the side of boxing

The Side Of Boxing That Is Rarely Spoken About

Published On February 14, 2016 | By Gavin O'Connor | Boxing Views and Opinion

Boxing’s probably taken more black eyes outside the ring that it has and ever will inside the squared circle, but it has an almost intangible lure to those who have been bitten by the ‘boxing bug’ and helps people in more ways than many might think.


Boxer’s and boxing people know hardship, the two go hand in hand.

Just by its very definition, boxing and its combatants come from tough backgrounds, the mean streets of New York, London, Mexico City and a thousand other places. The journey from rags to riches and then back again to nothing is an all too often repeated story in the history of the sport.

Everybody wants to know the champ, everybody wants a piece of the champ, but when the glory and the money are gone he becomes yesterday’s man, just another face with a story to tell to anyone who will listen.

A classic example of the fact that you can go from nothing to everything and back again is the story of the ‘Blade’ in the 1980’s and 1990’s. Iran Barkley from the South Bronx area of New York city was at the top of his game during this time.

(Iran Barkley career tribute – hat tip to Lyle Hill)

Barkley held world titles in the middleweight, super-middleweight and light heavyweight divisions with notable wins over the likes of Wilford Scypion, Thomas Hearns and Darrin Van Horn, with career earnings of over 5 million dollars.

But it didn’t last and by November 2010, everything it would seem was lost for him when he was evicted from his Bronx apartment, penniless and unemployed and becoming homeless in the process.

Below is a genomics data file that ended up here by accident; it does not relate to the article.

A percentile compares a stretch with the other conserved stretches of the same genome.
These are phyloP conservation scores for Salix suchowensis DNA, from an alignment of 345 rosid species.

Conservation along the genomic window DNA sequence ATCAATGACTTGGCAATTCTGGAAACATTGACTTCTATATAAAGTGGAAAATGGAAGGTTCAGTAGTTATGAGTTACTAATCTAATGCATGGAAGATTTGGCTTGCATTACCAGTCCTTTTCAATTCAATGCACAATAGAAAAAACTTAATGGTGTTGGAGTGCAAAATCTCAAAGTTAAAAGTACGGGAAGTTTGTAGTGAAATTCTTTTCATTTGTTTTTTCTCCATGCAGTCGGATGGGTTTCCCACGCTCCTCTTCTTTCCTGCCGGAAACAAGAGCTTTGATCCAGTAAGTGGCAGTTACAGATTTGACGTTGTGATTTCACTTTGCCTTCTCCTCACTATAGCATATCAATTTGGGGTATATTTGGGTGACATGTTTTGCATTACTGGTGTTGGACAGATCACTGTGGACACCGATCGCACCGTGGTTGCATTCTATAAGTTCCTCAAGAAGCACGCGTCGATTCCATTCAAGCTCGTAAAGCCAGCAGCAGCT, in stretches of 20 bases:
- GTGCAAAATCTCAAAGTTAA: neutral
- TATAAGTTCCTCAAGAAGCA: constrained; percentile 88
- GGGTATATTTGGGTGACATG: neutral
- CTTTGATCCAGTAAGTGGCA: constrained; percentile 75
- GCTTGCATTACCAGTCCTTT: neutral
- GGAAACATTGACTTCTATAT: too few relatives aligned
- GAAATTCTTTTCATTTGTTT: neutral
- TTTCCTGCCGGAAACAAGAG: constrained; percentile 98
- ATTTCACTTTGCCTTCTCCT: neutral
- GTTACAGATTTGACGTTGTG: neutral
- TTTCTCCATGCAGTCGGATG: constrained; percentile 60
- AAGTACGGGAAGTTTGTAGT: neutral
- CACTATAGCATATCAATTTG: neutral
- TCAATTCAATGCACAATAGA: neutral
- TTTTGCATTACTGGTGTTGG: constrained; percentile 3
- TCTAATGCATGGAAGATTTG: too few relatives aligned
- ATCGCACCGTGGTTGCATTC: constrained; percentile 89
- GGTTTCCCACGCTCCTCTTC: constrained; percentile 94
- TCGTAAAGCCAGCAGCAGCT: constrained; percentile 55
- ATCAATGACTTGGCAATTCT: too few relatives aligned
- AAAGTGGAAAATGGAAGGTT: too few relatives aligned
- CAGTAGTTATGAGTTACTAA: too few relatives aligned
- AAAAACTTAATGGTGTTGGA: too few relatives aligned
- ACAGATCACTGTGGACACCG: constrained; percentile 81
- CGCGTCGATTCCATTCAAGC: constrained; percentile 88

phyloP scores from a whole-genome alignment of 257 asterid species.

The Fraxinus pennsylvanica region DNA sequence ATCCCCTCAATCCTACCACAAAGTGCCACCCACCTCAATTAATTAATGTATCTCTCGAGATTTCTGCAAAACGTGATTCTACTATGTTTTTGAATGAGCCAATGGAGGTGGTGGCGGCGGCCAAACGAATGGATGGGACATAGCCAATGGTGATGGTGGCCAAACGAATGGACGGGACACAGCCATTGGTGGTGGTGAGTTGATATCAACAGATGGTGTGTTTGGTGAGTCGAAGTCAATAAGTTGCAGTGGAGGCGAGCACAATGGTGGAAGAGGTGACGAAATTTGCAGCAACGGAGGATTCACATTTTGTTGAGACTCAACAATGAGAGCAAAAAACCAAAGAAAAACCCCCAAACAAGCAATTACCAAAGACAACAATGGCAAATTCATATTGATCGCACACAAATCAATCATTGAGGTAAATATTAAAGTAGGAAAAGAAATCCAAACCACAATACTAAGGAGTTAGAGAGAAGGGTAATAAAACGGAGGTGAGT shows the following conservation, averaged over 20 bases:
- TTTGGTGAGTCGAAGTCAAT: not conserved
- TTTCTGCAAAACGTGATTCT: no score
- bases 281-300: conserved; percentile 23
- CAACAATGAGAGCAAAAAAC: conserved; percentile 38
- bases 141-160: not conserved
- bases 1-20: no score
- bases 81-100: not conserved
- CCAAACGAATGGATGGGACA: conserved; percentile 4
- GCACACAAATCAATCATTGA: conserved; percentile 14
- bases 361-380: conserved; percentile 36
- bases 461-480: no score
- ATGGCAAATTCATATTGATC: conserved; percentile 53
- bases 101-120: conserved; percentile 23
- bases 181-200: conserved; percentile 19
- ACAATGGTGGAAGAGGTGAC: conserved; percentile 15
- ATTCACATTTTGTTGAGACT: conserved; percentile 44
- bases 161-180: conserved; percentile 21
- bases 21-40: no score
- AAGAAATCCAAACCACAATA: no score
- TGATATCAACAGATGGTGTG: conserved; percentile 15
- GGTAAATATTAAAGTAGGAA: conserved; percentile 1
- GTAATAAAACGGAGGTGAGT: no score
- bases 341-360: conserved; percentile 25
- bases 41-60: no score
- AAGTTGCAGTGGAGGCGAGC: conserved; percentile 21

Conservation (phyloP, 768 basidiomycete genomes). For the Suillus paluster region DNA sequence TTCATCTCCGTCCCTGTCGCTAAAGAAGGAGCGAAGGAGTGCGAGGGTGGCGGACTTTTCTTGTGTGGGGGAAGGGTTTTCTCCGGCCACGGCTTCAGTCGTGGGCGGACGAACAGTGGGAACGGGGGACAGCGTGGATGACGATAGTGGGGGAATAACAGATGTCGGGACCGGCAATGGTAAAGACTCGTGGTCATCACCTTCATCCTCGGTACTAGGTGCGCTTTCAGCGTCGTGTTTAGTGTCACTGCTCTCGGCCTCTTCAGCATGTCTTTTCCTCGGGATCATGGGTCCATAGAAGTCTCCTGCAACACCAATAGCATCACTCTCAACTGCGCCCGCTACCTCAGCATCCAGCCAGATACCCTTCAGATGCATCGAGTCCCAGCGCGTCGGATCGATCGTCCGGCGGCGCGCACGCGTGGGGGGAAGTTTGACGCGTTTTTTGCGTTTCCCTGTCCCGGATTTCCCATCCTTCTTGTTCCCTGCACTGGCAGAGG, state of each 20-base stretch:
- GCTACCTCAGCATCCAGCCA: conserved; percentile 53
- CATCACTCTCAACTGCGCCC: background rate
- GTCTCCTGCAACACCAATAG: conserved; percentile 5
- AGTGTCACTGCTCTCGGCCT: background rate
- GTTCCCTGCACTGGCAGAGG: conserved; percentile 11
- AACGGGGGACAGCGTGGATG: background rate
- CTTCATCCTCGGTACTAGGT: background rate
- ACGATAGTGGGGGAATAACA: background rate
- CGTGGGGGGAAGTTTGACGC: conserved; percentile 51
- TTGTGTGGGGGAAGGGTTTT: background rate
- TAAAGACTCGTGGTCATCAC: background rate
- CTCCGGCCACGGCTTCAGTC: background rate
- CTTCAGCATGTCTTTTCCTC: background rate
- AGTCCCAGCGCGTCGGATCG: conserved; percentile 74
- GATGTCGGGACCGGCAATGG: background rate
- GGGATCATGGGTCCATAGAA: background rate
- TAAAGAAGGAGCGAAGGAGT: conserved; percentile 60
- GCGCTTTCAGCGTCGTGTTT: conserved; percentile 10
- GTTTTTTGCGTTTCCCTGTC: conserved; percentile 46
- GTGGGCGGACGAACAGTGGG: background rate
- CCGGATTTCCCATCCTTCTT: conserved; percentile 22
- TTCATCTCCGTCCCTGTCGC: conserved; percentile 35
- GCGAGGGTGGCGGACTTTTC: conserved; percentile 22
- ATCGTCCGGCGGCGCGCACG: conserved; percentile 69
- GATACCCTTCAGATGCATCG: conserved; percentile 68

The former champion was on the ropes and canvas bound, but with help from BronxWorks and the Ring 10 boxing charity, the former world champion turned his fortunes around.

It is not only the ex-champions of the world however who have fallen on hard times that need help, because misfortune and homelessness don’t discriminate and it can happen to anyone.

Help can come from the most unlikely of places and there are always good people willing to help and one such place I visited recently is St. Peters Boxing Club in South East London. The club is situated above St. Thomas Church in Charlton Maryon Road in London.

the side of boxingCome Friday nights the church of St. Thomas provides a welcome shelter for the less fortunate, a meal, a wash and a warm bed for the night.

But the service doesn’t stop there, with the coaching staff of St. Peters Boxing Club (which can be found above the church) providing an open door policy to the gym where anyone is welcome.

With the full facilities of the club laid on to help if only for a few hours, its a welcome reprieve and a chance to forget the harsh day to day realities of life on the streets for some.

This is the softer side of boxing, the side few outside of the game ever get too see – but it not uncommon.

St. Peters like many other clubs has had a long history of helping the unfortunate, the unfocused, the troubled and the lost, with its willingness to accommodate anyone regardless of their respective situation or problems.

With the coaching staff of Paul Martin, Scott O’Connor and many others behind the scenes to help out St. Peters, it’s coaching staff continue to promote all that is great about this wonderful sport of boxing.

On my recent visit to the club, the two men above Paul and Martin told me:

Paul Martin: “It’s a privilege to help others less fortunate than myself through the medium of boxing. Its very rewarding.”

Scott O’Connor: “The one thing boxing has taught me over the years is we all  fall at one time or another in our lives, sometimes others take longer to get back up and need a little help.”

Boxing All Saints.

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About The Author

Gavin O'Connor
My name is Gavin O'Connor and I am a father of two boys, I live and work in London. I'm a freelance writer, boxing analyst and a card carrying boxing enthusiast. I am passionate about all aspects of the sweet science - it has been my passion for over 30 years.

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